Alexia Brunet Marks and Scott Moss have just published an article that analyzes empirical data to determine which admissions characteristics best predict law student grades. Their study, based on four recent classes matriculating at their law school (the University of Colorado) or Case Western’s School of Law, is careful and thoughtful. Educators will find many useful insights.
The most stunning finding, however, relates to minority students. Even after controlling for LSAT score, undergraduate GPA, college quality, college major, work experience, and other factors, minority students secured significantly lower grades than white students. The disparity appeared both in first-year GPA and in cumulative GPA. The impact, moreover, was similar for African American, Latino/a, Asian, and Native American students.
Marks and Moss caution that the number of Native American students in their database (15) was small, and that the number of Latino/a students (45) was also modest. These numbers may be too small to support definitive findings. Still, the findings for these groups were statistically significant–and consistent with those for the larger groups of African American and Asian American students.
What accounts for this disturbing difference? Why do students of color receive lower law school grades than white students with similar backgrounds?
“Something . . . About Legal Education Itself”
Marks and Moss are unable to probe this racial disparity in depth; their paper reports a wide range of empirical findings, with limited space to discuss each one. They observe, however, that their extensive controls for student characteristics suggests that the “racial disparity reflects something not merely about the students, but about legal education itself.” What is that something?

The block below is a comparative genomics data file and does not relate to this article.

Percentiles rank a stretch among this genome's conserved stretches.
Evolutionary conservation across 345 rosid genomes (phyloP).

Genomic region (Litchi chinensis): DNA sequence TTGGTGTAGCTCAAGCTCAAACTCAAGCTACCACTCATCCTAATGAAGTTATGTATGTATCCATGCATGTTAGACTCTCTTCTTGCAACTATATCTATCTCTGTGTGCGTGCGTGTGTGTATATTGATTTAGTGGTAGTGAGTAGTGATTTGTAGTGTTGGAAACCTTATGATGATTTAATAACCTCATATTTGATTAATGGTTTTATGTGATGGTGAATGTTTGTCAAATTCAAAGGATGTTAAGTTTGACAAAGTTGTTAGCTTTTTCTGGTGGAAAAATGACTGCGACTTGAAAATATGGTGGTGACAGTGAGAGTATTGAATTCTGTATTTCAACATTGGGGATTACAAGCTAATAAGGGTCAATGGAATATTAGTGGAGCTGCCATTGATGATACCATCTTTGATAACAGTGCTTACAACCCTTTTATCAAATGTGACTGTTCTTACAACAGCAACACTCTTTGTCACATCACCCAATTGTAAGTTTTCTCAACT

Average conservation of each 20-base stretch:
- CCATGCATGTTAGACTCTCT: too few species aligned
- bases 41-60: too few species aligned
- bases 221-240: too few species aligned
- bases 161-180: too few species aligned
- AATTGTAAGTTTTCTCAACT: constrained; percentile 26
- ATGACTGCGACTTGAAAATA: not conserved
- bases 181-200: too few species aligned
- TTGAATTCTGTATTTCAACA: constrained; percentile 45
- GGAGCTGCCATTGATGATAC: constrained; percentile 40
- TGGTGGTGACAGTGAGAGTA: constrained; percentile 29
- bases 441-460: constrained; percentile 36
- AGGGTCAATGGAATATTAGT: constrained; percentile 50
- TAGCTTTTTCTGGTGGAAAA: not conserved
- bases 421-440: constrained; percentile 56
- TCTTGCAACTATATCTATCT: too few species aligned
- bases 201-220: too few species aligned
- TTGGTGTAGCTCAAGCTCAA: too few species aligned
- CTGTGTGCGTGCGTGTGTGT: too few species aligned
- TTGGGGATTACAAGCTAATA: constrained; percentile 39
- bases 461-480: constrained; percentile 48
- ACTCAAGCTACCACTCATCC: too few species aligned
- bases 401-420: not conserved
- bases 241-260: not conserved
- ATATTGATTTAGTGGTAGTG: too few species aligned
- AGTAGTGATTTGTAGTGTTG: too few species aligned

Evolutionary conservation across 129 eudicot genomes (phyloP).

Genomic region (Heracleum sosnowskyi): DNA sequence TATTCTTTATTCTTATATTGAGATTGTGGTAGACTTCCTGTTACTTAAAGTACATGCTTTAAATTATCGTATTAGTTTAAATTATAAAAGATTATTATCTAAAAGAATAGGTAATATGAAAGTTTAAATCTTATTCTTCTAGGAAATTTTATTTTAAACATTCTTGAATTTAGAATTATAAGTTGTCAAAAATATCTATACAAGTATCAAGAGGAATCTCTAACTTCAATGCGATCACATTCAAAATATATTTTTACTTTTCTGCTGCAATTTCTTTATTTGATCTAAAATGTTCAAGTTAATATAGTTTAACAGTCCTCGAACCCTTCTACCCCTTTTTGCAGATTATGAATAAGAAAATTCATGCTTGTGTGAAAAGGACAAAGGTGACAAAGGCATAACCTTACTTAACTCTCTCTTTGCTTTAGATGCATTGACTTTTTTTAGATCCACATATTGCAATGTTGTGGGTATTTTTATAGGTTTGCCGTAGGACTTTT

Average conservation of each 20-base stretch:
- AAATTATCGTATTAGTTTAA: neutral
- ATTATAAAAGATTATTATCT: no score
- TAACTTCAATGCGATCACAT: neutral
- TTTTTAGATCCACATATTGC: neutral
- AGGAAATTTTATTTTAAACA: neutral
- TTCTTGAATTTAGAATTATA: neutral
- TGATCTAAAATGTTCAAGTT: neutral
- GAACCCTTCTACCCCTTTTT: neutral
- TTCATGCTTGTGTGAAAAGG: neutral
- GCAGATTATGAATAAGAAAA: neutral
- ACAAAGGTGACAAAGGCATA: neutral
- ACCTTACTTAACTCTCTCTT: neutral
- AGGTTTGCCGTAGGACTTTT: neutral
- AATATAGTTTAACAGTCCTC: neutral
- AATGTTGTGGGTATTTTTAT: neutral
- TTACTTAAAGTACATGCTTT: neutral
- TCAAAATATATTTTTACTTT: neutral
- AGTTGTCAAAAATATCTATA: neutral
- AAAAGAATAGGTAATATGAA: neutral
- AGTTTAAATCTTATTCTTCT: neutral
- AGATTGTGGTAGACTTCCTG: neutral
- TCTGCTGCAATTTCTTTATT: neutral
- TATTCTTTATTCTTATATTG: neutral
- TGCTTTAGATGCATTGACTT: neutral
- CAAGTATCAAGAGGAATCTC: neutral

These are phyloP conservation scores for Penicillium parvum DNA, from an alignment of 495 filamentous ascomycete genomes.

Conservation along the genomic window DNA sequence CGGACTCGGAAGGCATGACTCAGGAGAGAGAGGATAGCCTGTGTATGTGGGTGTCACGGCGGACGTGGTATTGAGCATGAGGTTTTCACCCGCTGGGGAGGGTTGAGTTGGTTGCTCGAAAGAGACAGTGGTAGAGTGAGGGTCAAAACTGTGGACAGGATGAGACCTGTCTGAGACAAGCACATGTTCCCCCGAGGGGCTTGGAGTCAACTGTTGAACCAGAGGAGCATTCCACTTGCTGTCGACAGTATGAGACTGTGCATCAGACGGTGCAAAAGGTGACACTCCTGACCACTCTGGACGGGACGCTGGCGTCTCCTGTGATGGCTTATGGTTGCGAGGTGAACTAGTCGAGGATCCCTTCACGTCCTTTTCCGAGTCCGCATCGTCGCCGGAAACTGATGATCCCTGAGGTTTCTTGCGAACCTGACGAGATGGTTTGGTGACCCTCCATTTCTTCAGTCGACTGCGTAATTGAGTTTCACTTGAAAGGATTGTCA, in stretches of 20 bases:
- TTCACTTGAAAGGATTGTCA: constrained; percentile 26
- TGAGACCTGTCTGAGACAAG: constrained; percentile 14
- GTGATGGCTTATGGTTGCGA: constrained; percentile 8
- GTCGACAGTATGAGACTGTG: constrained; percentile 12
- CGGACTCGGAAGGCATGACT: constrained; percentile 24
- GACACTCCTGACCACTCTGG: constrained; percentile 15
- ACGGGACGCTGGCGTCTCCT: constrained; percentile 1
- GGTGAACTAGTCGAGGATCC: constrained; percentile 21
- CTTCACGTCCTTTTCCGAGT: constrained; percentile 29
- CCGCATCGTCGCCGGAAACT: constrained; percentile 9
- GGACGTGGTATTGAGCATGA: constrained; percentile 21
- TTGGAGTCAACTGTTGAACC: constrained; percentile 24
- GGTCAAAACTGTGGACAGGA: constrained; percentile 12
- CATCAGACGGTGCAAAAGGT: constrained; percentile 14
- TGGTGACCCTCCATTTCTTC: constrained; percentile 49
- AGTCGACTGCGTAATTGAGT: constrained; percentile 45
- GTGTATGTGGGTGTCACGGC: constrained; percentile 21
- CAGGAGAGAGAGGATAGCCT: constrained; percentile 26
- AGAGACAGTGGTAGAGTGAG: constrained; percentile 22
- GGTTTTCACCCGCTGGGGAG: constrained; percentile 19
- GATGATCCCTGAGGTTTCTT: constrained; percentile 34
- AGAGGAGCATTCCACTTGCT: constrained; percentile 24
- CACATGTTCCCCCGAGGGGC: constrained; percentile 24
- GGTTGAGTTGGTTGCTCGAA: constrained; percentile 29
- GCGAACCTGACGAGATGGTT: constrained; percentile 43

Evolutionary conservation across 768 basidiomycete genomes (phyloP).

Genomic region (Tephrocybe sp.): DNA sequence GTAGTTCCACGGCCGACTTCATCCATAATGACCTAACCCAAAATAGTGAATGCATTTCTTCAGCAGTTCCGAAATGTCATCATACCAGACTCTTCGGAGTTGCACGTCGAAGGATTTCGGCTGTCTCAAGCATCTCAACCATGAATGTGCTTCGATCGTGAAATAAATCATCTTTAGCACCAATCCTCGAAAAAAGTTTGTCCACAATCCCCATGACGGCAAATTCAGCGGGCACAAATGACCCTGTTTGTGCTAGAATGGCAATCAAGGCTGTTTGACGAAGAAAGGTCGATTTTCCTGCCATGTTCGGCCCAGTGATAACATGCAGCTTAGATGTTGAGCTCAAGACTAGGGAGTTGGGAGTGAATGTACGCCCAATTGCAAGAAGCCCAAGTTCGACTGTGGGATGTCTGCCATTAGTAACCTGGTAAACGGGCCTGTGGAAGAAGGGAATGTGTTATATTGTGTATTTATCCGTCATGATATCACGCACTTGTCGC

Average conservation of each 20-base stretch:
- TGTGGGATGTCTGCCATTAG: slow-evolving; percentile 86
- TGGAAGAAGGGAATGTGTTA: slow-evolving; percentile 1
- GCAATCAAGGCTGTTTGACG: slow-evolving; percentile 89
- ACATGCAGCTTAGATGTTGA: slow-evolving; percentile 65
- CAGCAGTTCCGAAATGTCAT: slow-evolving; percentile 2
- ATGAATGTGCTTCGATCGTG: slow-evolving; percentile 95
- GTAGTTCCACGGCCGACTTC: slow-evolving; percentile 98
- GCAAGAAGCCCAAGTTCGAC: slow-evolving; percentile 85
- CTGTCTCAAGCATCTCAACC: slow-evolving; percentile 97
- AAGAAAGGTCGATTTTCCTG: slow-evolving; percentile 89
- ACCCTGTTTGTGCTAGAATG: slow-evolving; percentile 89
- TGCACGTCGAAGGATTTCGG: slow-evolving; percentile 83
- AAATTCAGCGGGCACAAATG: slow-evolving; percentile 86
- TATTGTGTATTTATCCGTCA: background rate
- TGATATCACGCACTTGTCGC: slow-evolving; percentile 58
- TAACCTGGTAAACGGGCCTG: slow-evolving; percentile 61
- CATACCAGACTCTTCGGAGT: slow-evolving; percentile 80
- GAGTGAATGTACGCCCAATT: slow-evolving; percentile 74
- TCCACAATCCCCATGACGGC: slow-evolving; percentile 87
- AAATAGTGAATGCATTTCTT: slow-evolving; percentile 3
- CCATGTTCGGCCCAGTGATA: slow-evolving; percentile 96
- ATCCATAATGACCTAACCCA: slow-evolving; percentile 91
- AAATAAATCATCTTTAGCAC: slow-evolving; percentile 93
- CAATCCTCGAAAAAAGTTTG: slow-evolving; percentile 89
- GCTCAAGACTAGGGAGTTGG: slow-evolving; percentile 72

One possibility, as Marks and Moss note, is unconscious bias in grading. Most law school courses are graded anonymously, but others are not. Legal writing, seminars, clinics, and other skills courses often require identified grading. Even in large lecture courses, some professors give credit for class participation–a practice that destroys anonymity for that portion of the grade.
No one suspects that professors discriminate overtly against minority students. Implicit bias, however, is pervasive in our society. How do we as faculty know that we value the words of a minority student as highly as those offered by white students? Unless we keep very careful records, how do we know that we remember the minority student’s comments as often as the white student’s? These are questions that all educators should be willing to ask.
Another explanation lies in the psychological phenomenon of stereotype threat. When placed in situations in which a group stereotype suggests they will perform poorly, people often do just that. Scientists have demonstrated this phenomenon with people of all races and both genders. Math performance among White men, for example, declines if they take a test after hearing information about the superiority of Asian math students.